Tait said she regretted her choice of words, but stood by the sentiment. “The idea that we are dealing with an empire that could in some ways compromise our own true cultural sovereignty? I do not stand down on those remarks,” she said.
“I think what you’re going to start to see… is that we believe that anybody profiting from the Canadian system should contribute to the system.”
Tait’s comments raise questions over the future of CBC/Netflix coproduction Anne with an E, the Lucy Maud Montgomery adaptation that won seven Canadian Screen Awards earlier this year, including the prize for Best Canadian Drama.
The show is produced by Northwood Entertainment, which has just completed filming the show’s third season. It is currently being broadcast by the CBC and will air globally on Netflix in 2020. “Both Netflix and CBC have been incredibly generous and supportive partners,” said Northwood founder Miranda de Pencier, adding she wasn’t sure whether there will be a fourth season.
In addition to funding and hosting Canadian co-productions on its platform, Netflix also provides a second window and a crucial international launchpad for many independently made CBC shows, such as Kim’s Convenience and Workin’ Moms.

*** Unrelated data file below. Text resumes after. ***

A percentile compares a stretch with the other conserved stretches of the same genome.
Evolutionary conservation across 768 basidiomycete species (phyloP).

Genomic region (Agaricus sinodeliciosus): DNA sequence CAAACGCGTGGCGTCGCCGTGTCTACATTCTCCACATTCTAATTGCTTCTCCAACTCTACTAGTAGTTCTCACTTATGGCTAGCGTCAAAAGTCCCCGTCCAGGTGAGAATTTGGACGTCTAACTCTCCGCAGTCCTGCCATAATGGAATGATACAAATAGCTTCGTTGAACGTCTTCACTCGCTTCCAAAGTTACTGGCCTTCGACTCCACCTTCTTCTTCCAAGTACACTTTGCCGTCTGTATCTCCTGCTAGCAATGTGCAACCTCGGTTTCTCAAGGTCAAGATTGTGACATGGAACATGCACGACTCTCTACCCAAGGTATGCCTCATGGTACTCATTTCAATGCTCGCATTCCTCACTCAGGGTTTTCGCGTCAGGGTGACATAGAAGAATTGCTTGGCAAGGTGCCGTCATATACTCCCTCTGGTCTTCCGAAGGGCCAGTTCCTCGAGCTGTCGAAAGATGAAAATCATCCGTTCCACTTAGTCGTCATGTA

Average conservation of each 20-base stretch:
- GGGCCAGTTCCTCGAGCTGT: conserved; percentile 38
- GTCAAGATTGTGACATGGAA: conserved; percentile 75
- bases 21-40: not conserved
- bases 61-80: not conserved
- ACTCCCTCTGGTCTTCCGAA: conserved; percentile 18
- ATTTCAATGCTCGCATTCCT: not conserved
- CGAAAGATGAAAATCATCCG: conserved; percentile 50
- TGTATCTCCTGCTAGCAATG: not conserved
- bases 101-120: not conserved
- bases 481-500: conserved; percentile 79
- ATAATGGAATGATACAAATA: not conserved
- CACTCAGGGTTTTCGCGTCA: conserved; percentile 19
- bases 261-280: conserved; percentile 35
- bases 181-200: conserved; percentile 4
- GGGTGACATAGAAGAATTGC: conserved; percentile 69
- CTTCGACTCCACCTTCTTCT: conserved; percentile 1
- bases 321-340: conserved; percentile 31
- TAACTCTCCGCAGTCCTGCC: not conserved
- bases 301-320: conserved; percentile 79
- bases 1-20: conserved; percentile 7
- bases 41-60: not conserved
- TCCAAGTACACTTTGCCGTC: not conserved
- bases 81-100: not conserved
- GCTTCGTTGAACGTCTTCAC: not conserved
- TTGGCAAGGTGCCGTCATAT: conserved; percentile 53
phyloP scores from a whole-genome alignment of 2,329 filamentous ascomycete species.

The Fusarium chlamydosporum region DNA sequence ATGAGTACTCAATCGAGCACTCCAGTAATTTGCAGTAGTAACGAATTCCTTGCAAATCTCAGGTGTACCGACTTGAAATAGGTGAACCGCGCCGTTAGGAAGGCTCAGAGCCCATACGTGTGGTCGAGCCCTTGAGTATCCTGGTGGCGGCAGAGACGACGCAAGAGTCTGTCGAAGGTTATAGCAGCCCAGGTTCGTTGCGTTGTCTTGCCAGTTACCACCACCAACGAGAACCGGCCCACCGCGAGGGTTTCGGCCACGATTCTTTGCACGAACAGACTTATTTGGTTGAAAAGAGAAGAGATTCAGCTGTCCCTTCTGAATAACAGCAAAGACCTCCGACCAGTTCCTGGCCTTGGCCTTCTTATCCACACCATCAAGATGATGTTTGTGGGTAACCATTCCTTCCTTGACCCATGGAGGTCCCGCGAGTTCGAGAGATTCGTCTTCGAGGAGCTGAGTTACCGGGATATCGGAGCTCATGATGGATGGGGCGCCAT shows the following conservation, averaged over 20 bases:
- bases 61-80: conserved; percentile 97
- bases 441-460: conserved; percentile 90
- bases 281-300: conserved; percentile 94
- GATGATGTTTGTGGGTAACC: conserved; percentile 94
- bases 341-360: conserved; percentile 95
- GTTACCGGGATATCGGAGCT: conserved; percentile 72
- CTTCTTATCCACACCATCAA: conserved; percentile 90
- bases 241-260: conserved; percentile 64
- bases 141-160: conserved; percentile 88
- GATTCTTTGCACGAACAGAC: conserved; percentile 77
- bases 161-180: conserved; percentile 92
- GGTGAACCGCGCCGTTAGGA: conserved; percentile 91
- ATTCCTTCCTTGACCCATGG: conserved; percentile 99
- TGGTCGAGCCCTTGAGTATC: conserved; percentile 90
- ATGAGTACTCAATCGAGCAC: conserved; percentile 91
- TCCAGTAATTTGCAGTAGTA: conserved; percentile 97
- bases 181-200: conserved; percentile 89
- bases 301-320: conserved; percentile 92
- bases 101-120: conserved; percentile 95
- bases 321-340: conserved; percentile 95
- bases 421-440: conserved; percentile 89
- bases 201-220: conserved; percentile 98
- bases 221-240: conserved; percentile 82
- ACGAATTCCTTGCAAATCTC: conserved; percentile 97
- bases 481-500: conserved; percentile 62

According to Kaan Yigit, an analyst for Toronto-based Solutions Research Group (SRG), 55 per cent of all online households in Canada stream Netflix — a figure that rises to nearly 70 per cent with younger audiences aged 18 to 49.
By contrast, SRG found that 65 per cent of online Canadians had not even heard of the CBC’s streaming service, Gem. Yigit said Netflix plays an important role in promoting Canadian content throughout the world, citing the CBC comedy Schitt’s Creek as an example.
The show has reached a global audience on Netflix and landed four Emmy nominations in July, thanks to the U.S. streamer’s awards campaign. “So to say that Netflix is not contributing to Canadian creators or the domestic business is a narrow interpretation of what is going on,” Yigit said.
“To my mind, the CBC should be looking for ways to work with Netflix to benefit from its reach and influence, and to benefit creators in Canada.”
Ultimately, the CBC boss stopped short of definitively ruling out any future collaboration with Netflix. “It’s nothing as a black and white as that,” Tait said. But she suggested such collaborations are unlikely as long as it continues to be unbound by Canadian content and tax requirements.
“We’re looking very carefully at what is good for the ecosystem,” she said. “Their priority is maximizing their revenues across a global audience. Our priority is maximizing Canadian creators’ health and well-being in this market.”
© Financial Post